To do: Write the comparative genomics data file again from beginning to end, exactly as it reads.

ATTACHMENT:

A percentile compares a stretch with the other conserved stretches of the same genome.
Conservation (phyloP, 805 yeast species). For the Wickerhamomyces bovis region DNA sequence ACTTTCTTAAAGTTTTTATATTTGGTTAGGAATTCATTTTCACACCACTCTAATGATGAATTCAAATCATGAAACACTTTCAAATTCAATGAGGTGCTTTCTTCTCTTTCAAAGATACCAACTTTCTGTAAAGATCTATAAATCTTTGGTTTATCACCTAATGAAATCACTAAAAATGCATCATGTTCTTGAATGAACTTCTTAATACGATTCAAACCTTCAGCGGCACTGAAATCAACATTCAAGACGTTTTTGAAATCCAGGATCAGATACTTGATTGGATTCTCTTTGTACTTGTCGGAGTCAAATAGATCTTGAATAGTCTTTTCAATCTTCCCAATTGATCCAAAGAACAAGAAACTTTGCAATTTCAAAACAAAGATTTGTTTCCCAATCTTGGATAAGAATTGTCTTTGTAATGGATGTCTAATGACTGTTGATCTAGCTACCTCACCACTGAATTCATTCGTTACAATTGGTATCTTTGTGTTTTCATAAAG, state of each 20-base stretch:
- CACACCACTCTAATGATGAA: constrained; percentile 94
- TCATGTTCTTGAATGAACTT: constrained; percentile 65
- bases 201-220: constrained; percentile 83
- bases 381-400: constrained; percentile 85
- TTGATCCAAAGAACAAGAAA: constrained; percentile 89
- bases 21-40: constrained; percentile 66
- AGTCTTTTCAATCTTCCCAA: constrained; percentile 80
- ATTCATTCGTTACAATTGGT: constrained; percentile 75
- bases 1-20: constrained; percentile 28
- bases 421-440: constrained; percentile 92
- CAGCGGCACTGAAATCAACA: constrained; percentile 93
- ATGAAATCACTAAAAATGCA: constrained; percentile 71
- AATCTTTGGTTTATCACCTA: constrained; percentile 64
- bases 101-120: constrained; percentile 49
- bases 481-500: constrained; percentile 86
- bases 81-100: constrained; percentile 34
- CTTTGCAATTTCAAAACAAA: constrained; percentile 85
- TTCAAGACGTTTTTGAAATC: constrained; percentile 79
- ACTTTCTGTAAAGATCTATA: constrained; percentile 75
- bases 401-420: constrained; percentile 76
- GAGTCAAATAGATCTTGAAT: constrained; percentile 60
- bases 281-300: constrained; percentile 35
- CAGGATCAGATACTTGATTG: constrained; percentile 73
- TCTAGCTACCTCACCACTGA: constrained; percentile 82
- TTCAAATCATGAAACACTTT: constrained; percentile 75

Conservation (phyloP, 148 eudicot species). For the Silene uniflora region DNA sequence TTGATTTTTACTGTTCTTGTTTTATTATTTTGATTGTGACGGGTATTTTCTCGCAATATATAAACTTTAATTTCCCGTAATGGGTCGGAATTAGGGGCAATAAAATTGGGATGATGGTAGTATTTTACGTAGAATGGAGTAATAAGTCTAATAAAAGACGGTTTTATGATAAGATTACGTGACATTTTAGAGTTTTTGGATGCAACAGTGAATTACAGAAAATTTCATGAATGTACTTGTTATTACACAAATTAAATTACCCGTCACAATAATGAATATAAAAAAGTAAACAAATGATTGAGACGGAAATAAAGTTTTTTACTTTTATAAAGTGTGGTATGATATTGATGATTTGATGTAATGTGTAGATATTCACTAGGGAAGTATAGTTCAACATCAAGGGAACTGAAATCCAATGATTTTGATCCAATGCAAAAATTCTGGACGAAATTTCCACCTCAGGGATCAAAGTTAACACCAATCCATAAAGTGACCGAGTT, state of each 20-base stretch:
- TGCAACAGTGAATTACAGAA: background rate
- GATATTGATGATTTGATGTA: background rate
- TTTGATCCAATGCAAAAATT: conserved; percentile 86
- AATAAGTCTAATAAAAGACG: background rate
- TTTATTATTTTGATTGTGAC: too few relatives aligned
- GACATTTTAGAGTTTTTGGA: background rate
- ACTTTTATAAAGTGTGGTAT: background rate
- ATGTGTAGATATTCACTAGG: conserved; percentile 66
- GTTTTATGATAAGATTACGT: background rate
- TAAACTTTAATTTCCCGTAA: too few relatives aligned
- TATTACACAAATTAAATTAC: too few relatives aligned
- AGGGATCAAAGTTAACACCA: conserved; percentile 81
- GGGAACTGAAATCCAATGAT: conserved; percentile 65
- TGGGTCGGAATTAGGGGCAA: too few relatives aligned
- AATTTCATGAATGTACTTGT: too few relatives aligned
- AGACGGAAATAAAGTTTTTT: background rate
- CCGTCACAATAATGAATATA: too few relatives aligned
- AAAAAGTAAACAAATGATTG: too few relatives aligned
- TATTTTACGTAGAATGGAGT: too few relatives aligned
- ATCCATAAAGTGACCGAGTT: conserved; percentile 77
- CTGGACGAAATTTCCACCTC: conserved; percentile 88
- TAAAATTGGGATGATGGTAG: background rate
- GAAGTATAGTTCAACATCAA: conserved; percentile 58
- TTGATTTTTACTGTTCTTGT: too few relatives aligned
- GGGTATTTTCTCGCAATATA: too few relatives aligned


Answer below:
A percentile compares a stretch with the other conserved stretches of the same genome.
Conservation (phyloP, 805 yeast species). For the Wickerhamomyces bovis region DNA sequence ACTTTCTTAAAGTTTTTATATTTGGTTAGGAATTCATTTTCACACCACTCTAATGATGAATTCAAATCATGAAACACTTTCAAATTCAATGAGGTGCTTTCTTCTCTTTCAAAGATACCAACTTTCTGTAAAGATCTATAAATCTTTGGTTTATCACCTAATGAAATCACTAAAAATGCATCATGTTCTTGAATGAACTTCTTAATACGATTCAAACCTTCAGCGGCACTGAAATCAACATTCAAGACGTTTTTGAAATCCAGGATCAGATACTTGATTGGATTCTCTTTGTACTTGTCGGAGTCAAATAGATCTTGAATAGTCTTTTCAATCTTCCCAATTGATCCAAAGAACAAGAAACTTTGCAATTTCAAAACAAAGATTTGTTTCCCAATCTTGGATAAGAATTGTCTTTGTAATGGATGTCTAATGACTGTTGATCTAGCTACCTCACCACTGAATTCATTCGTTACAATTGGTATCTTTGTGTTTTCATAAAG, state of each 20-base stretch:
- CACACCACTCTAATGATGAA: constrained; percentile 94
- TCATGTTCTTGAATGAACTT: constrained; percentile 65
- bases 201-220: constrained; percentile 83
- bases 381-400: constrained; percentile 85
- TTGATCCAAAGAACAAGAAA: constrained; percentile 89
- bases 21-40: constrained; percentile 66
- AGTCTTTTCAATCTTCCCAA: constrained; percentile 80
- ATTCATTCGTTACAATTGGT: constrained; percentile 75
- bases 1-20: constrained; percentile 28
- bases 421-440: constrained; percentile 92
- CAGCGGCACTGAAATCAACA: constrained; percentile 93
- ATGAAATCACTAAAAATGCA: constrained; percentile 71
- AATCTTTGGTTTATCACCTA: constrained; percentile 64
- bases 101-120: constrained; percentile 49
- bases 481-500: constrained; percentile 86
- bases 81-100: constrained; percentile 34
- CTTTGCAATTTCAAAACAAA: constrained; percentile 85
- TTCAAGACGTTTTTGAAATC: constrained; percentile 79
- ACTTTCTGTAAAGATCTATA: constrained; percentile 75
- bases 401-420: constrained; percentile 76
- GAGTCAAATAGATCTTGAAT: constrained; percentile 60
- bases 281-300: constrained; percentile 35
- CAGGATCAGATACTTGATTG: constrained; percentile 73
- TCTAGCTACCTCACCACTGA: constrained; percentile 82
- TTCAAATCATGAAACACTTT: constrained; percentile 75

Conservation (phyloP, 148 eudicot species). For the Silene uniflora region DNA sequence TTGATTTTTACTGTTCTTGTTTTATTATTTTGATTGTGACGGGTATTTTCTCGCAATATATAAACTTTAATTTCCCGTAATGGGTCGGAATTAGGGGCAATAAAATTGGGATGATGGTAGTATTTTACGTAGAATGGAGTAATAAGTCTAATAAAAGACGGTTTTATGATAAGATTACGTGACATTTTAGAGTTTTTGGATGCAACAGTGAATTACAGAAAATTTCATGAATGTACTTGTTATTACACAAATTAAATTACCCGTCACAATAATGAATATAAAAAAGTAAACAAATGATTGAGACGGAAATAAAGTTTTTTACTTTTATAAAGTGTGGTATGATATTGATGATTTGATGTAATGTGTAGATATTCACTAGGGAAGTATAGTTCAACATCAAGGGAACTGAAATCCAATGATTTTGATCCAATGCAAAAATTCTGGACGAAATTTCCACCTCAGGGATCAAAGTTAACACCAATCCATAAAGTGACCGAGTT, state of each 20-base stretch:
- TGCAACAGTGAATTACAGAA: background rate
- GATATTGATGATTTGATGTA: background rate
- TTTGATCCAATGCAAAAATT: conserved; percentile 86
- AATAAGTCTAATAAAAGACG: background rate
- TTTATTATTTTGATTGTGAC: too few relatives aligned
- GACATTTTAGAGTTTTTGGA: background rate
- ACTTTTATAAAGTGTGGTAT: background rate
- ATGTGTAGATATTCACTAGG: conserved; percentile 66
- GTTTTATGATAAGATTACGT: background rate
- TAAACTTTAATTTCCCGTAA: too few relatives aligned
- TATTACACAAATTAAATTAC: too few relatives aligned
- AGGGATCAAAGTTAACACCA: conserved; percentile 81
- GGGAACTGAAATCCAATGAT: conserved; percentile 65
- TGGGTCGGAATTAGGGGCAA: too few relatives aligned
- AATTTCATGAATGTACTTGT: too few relatives aligned
- AGACGGAAATAAAGTTTTTT: background rate
- CCGTCACAATAATGAATATA: too few relatives aligned
- AAAAAGTAAACAAATGATTG: too few relatives aligned
- TATTTTACGTAGAATGGAGT: too few relatives aligned
- ATCCATAAAGTGACCGAGTT: conserved; percentile 77
- CTGGACGAAATTTCCACCTC: conserved; percentile 88
- TAAAATTGGGATGATGGTAG: background rate
- GAAGTATAGTTCAACATCAA: conserved; percentile 58
- TTGATTTTTACTGTTCTTGT: too few relatives aligned
- GGGTATTTTCTCGCAATATA: too few relatives aligned